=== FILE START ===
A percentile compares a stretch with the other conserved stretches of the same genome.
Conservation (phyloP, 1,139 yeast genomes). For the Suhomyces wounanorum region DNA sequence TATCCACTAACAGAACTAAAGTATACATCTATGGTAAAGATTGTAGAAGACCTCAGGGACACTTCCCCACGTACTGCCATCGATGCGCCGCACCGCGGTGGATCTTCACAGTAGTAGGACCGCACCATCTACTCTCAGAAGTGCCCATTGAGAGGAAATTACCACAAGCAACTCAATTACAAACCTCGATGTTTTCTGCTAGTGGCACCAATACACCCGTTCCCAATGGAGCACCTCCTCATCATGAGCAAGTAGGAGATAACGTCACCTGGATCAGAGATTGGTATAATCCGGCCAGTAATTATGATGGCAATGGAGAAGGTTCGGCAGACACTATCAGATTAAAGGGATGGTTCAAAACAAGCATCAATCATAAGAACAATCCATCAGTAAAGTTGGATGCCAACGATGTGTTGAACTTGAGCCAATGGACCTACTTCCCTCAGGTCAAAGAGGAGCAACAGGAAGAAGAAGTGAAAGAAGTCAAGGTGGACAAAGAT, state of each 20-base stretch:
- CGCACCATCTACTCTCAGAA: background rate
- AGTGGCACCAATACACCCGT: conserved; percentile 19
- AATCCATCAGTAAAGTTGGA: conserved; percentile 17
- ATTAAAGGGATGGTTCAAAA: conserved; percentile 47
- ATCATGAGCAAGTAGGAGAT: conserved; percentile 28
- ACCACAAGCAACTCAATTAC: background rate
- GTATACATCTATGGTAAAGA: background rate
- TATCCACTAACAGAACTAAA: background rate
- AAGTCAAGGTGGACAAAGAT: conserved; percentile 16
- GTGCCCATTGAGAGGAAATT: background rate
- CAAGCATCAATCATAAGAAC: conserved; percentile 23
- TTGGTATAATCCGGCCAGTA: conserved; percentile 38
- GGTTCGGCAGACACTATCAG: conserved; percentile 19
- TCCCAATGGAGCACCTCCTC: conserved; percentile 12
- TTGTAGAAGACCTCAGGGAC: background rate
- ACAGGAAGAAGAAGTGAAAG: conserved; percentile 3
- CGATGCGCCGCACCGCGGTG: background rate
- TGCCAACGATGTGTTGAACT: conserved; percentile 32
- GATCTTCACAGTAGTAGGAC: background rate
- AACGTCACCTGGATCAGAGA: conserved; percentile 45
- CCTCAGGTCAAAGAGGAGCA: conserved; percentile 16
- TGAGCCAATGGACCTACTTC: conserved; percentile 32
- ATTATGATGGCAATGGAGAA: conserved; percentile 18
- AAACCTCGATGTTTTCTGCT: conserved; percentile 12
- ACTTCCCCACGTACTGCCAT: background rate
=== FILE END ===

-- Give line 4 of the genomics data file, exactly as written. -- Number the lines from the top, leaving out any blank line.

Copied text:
- AGTGGCACCAATACACCCGT: conserved; percentile 19